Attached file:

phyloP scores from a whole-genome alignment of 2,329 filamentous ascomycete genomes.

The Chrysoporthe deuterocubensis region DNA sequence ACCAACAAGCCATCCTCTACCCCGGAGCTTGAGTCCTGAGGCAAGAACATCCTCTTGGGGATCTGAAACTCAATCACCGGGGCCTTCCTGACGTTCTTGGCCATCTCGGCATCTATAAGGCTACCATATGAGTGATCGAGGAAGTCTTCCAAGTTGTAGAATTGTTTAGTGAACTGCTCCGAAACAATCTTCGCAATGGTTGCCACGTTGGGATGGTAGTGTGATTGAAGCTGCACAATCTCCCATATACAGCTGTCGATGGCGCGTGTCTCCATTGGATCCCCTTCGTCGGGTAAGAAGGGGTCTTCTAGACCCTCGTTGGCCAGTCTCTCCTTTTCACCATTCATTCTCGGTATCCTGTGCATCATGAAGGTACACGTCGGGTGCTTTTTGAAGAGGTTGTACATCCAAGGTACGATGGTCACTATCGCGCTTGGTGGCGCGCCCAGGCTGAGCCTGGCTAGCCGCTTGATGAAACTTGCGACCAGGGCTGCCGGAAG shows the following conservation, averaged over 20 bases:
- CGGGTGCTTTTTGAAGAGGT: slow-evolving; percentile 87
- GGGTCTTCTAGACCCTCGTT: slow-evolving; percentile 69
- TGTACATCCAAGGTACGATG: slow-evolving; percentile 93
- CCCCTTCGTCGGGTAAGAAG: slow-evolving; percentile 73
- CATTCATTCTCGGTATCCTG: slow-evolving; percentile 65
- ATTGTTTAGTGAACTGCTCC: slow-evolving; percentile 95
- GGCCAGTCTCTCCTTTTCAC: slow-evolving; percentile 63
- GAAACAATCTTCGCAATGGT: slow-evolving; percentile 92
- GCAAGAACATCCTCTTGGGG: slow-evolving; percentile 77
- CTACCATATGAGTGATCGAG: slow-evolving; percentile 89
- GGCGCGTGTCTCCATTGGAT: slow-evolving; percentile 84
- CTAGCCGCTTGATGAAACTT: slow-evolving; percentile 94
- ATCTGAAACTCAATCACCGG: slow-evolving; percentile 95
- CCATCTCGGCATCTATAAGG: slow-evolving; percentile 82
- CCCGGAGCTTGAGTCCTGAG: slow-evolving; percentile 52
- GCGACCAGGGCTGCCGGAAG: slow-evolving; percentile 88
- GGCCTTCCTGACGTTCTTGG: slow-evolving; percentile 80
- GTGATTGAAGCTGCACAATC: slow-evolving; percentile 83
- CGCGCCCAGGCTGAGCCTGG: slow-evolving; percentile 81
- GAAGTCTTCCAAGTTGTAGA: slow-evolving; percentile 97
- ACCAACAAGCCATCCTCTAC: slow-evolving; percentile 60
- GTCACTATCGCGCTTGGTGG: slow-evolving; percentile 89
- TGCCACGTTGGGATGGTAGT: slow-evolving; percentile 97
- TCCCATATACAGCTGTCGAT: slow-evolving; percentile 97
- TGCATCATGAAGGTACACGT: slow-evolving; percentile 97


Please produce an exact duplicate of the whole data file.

phyloP scores from a whole-genome alignment of 2,329 filamentous ascomycete genomes.

The Chrysoporthe deuterocubensis region DNA sequence ACCAACAAGCCATCCTCTACCCCGGAGCTTGAGTCCTGAGGCAAGAACATCCTCTTGGGGATCTGAAACTCAATCACCGGGGCCTTCCTGACGTTCTTGGCCATCTCGGCATCTATAAGGCTACCATATGAGTGATCGAGGAAGTCTTCCAAGTTGTAGAATTGTTTAGTGAACTGCTCCGAAACAATCTTCGCAATGGTTGCCACGTTGGGATGGTAGTGTGATTGAAGCTGCACAATCTCCCATATACAGCTGTCGATGGCGCGTGTCTCCATTGGATCCCCTTCGTCGGGTAAGAAGGGGTCTTCTAGACCCTCGTTGGCCAGTCTCTCCTTTTCACCATTCATTCTCGGTATCCTGTGCATCATGAAGGTACACGTCGGGTGCTTTTTGAAGAGGTTGTACATCCAAGGTACGATGGTCACTATCGCGCTTGGTGGCGCGCCCAGGCTGAGCCTGGCTAGCCGCTTGATGAAACTTGCGACCAGGGCTGCCGGAAG shows the following conservation, averaged over 20 bases:
- CGGGTGCTTTTTGAAGAGGT: slow-evolving; percentile 87
- GGGTCTTCTAGACCCTCGTT: slow-evolving; percentile 69
- TGTACATCCAAGGTACGATG: slow-evolving; percentile 93
- CCCCTTCGTCGGGTAAGAAG: slow-evolving; percentile 73
- CATTCATTCTCGGTATCCTG: slow-evolving; percentile 65
- ATTGTTTAGTGAACTGCTCC: slow-evolving; percentile 95
- GGCCAGTCTCTCCTTTTCAC: slow-evolving; percentile 63
- GAAACAATCTTCGCAATGGT: slow-evolving; percentile 92
- GCAAGAACATCCTCTTGGGG: slow-evolving; percentile 77
- CTACCATATGAGTGATCGAG: slow-evolving; percentile 89
- GGCGCGTGTCTCCATTGGAT: slow-evolving; percentile 84
- CTAGCCGCTTGATGAAACTT: slow-evolving; percentile 94
- ATCTGAAACTCAATCACCGG: slow-evolving; percentile 95
- CCATCTCGGCATCTATAAGG: slow-evolving; percentile 82
- CCCGGAGCTTGAGTCCTGAG: slow-evolving; percentile 52
- GCGACCAGGGCTGCCGGAAG: slow-evolving; percentile 88
- GGCCTTCCTGACGTTCTTGG: slow-evolving; percentile 80
- GTGATTGAAGCTGCACAATC: slow-evolving; percentile 83
- CGCGCCCAGGCTGAGCCTGG: slow-evolving; percentile 81
- GAAGTCTTCCAAGTTGTAGA: slow-evolving; percentile 97
- ACCAACAAGCCATCCTCTAC: slow-evolving; percentile 60
- GTCACTATCGCGCTTGGTGG: slow-evolving; percentile 89
- TGCCACGTTGGGATGGTAGT: slow-evolving; percentile 97
- TCCCATATACAGCTGTCGAT: slow-evolving; percentile 97
- TGCATCATGAAGGTACACGT: slow-evolving; percentile 97